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CA Fires Death Toll, Damages Take Shape

Monday, October 16, 2017

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The fall fire season in California is turning out to be the most dangerous yet, with dozens of lives lost and hundreds of thousands of acres burned.

The California Department of Forestry and Fire Protection said that, as of Thursday, 190,000 acres had been scorched across the state. Officials also confirmed 31 people dead and at least 400 are missing. And in Southern California, the Anaheim Hills fire has scorched nearly 9,200 acres, damaged 60 structures and killed one person.


Dozens of separate fires have spread cross eight northern California counties, namely Napa, Yuba and Sonoma, destroying 3,500 buildings in their wake.

Emergency officials are under some scrutiny over the amount of time they’re giving people to evacuate given how quickly the fires can spread. Reports say that many had to leave their homes in the middle of the night, with little more than the materials they could carry.

This included the widow of “Peanuts” creator Charles Schulz, Jean, 78, who escaped her Northern California hillside home in the wee hours of the morning.

“The fire came by at, like, two in the morning,” Jean’s stepson Monte Schulz said. “Everything's gone. It's the house he died in. All of their memorabilia and everything is all gone.”

Aerial photos of the region show whole neighborhoods turned to ash, and also illustrate the erratic behavior of the flames—torching one side of a cul-de-sac, but leaving the other arch untouched, for instance.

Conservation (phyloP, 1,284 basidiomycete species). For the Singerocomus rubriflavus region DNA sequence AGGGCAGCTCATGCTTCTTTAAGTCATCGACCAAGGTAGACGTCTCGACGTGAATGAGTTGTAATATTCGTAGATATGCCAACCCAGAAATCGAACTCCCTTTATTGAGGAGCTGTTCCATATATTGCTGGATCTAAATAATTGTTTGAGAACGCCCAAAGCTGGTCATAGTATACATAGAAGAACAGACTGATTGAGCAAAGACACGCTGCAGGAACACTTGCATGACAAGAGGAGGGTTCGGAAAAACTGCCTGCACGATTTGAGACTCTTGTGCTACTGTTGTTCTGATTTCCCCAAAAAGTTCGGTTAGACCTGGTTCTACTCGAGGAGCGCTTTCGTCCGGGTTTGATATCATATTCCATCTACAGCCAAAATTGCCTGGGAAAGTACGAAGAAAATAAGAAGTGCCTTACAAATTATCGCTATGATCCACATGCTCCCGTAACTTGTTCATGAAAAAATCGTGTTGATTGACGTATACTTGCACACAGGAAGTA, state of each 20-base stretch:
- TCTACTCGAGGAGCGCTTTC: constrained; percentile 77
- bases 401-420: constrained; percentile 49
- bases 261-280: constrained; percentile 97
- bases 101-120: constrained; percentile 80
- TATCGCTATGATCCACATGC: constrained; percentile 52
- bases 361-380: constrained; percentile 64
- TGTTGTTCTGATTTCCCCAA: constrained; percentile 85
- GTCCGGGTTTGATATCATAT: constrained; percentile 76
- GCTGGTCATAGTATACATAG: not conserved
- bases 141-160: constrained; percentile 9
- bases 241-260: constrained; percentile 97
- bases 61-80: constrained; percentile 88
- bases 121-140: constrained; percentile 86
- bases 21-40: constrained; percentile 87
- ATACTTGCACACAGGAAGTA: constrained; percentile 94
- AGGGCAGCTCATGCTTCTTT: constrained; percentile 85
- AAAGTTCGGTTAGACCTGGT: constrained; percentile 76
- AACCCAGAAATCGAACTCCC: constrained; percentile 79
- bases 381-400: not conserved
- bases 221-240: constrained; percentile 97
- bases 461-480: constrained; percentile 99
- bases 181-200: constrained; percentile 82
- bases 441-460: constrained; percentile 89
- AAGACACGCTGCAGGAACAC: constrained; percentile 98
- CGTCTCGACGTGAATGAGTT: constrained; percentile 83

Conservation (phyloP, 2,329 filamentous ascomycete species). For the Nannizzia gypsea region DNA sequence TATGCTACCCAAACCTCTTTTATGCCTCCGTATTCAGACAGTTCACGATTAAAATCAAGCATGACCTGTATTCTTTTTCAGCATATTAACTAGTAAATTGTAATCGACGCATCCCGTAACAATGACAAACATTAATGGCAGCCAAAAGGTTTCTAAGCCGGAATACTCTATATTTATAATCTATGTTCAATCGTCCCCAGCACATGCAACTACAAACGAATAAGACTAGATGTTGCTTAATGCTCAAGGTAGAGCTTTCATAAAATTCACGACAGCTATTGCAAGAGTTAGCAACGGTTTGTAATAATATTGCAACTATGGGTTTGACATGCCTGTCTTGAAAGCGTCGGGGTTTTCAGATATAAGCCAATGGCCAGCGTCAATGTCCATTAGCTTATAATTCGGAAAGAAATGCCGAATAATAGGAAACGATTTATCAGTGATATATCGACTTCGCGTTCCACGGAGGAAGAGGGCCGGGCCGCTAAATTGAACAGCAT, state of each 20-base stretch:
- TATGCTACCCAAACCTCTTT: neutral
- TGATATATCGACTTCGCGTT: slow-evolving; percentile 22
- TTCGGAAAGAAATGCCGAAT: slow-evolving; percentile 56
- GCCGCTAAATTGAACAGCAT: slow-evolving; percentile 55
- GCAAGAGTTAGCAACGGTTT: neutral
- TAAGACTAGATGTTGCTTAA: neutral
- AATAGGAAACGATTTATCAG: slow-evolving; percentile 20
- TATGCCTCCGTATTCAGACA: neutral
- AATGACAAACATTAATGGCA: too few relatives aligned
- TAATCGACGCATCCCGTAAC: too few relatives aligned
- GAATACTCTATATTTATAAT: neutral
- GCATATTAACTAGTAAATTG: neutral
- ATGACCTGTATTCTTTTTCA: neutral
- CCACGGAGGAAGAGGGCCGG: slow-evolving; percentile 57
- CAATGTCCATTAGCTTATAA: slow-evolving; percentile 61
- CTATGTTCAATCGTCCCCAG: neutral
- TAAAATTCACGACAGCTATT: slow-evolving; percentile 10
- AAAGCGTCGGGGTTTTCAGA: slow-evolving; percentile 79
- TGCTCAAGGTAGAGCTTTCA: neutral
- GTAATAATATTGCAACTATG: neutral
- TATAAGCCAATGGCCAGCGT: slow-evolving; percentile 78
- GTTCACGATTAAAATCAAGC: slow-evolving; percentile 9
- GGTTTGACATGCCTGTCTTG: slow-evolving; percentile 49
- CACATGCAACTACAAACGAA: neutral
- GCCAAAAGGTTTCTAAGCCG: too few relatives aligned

The Los Angeles Times notes that this is just the beginning of the fire season, and breaks down that the wet winter created lots of new brush growth, which is extremely flammable and compounded by the area’s summer—the hottest on record—which effectively dried up all of that vegetation, creating acres of kindling.

Curbed San Francisco pulled numbers from California-based property analytics company CoreLogic, which had provided an estimated assessment of this season last year.

It calculated that 2,600 homes in Napa are at “high” or “extreme” risk from wildfires, and the same applies to more than 8,400 homes in Sonoma. Total “potential risk” homes for the two areas totals nearly 200,000. To rebuild from that would take $65 billion.

The report only assessed residential structures, and definitive numbers from this week’s string of blazes—or the entire season—won’t be known for some time.


Tagged categories: Disasters; Fatalities; Fire; Good Technical Practice; Health and safety; North America

Comment from Michael Halliwell, (10/16/2017, 11:05 AM)

WIldfires suck...Fort McMurray didn't have as many structures destroyed, but the fire was just as on one side of the street left as ash, while the other side of the street was untouched. Here's hoping for a speedy recovery for the victims and that the fire fighters get some cooperative weather and the upper hand soon.

Comment from Gregory Stoner, (10/16/2017, 3:51 PM)

Forest fires occur every year with these current fires costing more than 65 billion and numerous lives. We need a national plan to combat this issue. We need to be proactive by training thousands of forest rangers who identify potential risks and then hire help to clear out fire lines. These events are going to continue we need to deal with it.

Comment from Tom Schwerdt, (10/19/2017, 7:59 AM)

Training homeowners to select fire-resistant vegetation for their yard helps a lot as well. Rosemary grows great in semi-arid conditions, low maintenance, looks good, stays pretty green - it also burns really well.

Comment from Michael Halliwell, (10/20/2017, 11:19 AM)

In fire prone areas, you'd also think you'd need to train homeowners to keep the vegetation away from the house. Sure, the yard looks great with all those bushes coming right up to the house...but that makes a wonderful "fuse" to light the house off too.

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